Deciding how to monetize your mobile app can be difficult. At Montessorium, when we switched revenue models for our geography app, everything changed. By offering in-app purchases, we began to navigate entirely new terrain in hopes of reaching a wider audience. Right away, because our premium app was priced as free to download, we projected it would take off like a rocket. Instead, app downloads actually decreased in comparison with our other app launches.
For some app industry insiders, this may seem readily obvious. “Of course your apps took a hit,” said a close friend. “You’re a premium lifestyle brand. The assumption, whether you like it or not, is that with a higher price point there’s great quality and value. Parents are willing to pay more for that experience. They’re actually relying on it.”
For others, it may seem counterintuitive. “Wait, what? You lowered the price point, making the app free to try, and you didn’t receive as many downloads as your paid apps?”
While we can’t be 100 percent sure of the reason behind the lack of downloads, we made three key observations about how we would do things differently next time.
1. Be transparent about in-app purchases
“In-app purchases can help app marketers make comfortable profits with the lowest amount of risk.” Also, buying virtual goods can lead to deeper levels of engagement (growing monetization strategy).”
In trying to be respectful of the user experience, we buried in-app purchase options too deep. It’s better to be upfront with the purchase for the sake of transparency. Users will then understand what they’re paying for, and when they will pay for it.
2. Consider user purchase decisions
We failed to consider how difficult it would be for schools to utilize the in-app purchase model, which in turn means we failed to consider who our customers could be. When deciding on fully paid versus in-app purchases, we learned it’s important to think through exactly how users will be purchasing your app (volume purchase program, private devices, etc.).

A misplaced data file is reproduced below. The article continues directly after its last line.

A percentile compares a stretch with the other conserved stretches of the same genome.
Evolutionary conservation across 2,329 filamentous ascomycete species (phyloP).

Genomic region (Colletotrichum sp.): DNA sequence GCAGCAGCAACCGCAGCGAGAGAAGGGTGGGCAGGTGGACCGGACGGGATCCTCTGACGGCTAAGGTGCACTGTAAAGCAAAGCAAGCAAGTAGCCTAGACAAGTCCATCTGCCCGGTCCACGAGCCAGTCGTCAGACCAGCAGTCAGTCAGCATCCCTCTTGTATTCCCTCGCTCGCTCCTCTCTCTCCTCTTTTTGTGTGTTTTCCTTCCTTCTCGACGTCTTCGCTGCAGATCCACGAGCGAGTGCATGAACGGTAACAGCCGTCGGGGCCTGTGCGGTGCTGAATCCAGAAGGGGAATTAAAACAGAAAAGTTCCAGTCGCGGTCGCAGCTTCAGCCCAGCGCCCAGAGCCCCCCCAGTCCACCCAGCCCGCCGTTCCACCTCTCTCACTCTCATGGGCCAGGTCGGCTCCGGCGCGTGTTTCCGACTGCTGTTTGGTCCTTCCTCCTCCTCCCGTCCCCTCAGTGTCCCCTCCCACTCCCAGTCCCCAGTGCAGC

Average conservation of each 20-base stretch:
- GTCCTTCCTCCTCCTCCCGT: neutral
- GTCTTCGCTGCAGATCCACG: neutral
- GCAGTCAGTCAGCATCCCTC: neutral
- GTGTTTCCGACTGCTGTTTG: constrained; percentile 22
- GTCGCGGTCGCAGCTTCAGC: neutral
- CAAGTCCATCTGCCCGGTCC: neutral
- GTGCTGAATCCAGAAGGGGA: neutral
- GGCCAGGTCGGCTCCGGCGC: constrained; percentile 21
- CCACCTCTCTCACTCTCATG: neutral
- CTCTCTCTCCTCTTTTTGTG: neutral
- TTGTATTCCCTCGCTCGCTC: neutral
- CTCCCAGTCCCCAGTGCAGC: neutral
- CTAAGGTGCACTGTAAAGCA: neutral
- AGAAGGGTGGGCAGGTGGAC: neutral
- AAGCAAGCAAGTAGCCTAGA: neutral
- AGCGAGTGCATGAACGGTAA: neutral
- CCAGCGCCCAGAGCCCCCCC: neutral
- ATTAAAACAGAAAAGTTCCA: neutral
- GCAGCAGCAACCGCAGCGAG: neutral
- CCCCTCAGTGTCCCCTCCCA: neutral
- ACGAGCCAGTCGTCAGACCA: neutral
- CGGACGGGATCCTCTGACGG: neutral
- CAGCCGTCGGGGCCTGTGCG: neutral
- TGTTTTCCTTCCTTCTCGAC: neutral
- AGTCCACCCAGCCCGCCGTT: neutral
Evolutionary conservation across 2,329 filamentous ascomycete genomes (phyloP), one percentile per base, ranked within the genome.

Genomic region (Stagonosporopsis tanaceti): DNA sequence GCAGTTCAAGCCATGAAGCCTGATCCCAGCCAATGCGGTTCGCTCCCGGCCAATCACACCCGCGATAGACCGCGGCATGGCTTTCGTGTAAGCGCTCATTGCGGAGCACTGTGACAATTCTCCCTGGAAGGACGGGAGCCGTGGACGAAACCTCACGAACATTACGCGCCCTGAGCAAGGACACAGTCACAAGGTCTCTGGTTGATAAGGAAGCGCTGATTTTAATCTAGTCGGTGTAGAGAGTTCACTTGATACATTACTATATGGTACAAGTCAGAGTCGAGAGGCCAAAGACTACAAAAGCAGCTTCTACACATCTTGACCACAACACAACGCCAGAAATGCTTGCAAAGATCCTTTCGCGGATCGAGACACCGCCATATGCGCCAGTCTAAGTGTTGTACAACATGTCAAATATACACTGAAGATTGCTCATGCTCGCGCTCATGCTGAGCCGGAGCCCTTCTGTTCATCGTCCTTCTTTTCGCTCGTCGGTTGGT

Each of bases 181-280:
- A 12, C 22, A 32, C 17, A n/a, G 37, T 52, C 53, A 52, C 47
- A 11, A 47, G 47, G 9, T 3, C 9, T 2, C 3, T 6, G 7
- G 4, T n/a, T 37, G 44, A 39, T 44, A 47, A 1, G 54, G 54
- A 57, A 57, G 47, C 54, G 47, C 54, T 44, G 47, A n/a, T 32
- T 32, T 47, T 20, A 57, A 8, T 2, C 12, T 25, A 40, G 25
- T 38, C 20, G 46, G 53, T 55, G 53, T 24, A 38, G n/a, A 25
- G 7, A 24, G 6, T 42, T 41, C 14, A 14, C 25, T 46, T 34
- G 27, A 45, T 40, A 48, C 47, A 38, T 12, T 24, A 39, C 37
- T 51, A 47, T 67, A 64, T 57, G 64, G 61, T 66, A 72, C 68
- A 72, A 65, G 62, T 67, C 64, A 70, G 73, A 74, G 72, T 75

3. Choose the right pricing strategy
We underestimated our users’ (parents and schools) willingness to pay for great content. There’s an expectation that beautiful, well-crafted products will cost money, and that a free product might not be as great.
Since all of our previous apps are at a premium price point, it might have seemed suspicious to users that a comprehensive world geography app was free. We learned that if you believe in the quality of your product, don’t be afraid to price it accordingly for fear of alienating potential customers. Mostly likely, you won’t.
Our goal at Montessorium has always been to help children learn, and that’s what we set out to do with our latest geography app. By trying out the in-app purchase model, we thought we would reach more families and allow them to test the app with their children before buying it.
What really happened is this: we confused users with buried purchased points, made it impossible for some institutions to even buy it, and undervalued the worth of our product. We learned some valuable lessons during the process. Looking forward, we plan to implement them in the future. Hopefully, you’ll find them helpful as well.
This article has been edited.
Montessorium makes the Montessori method more accessible through educational apps. They create resources for parents, providing encouragement and inspiration for engaging with their children. They help schools and teachers become better educators through videos, articles, and our favorite, conversations. They believe that learning is a lifestyle. Connect with @montessorium on Twitter.
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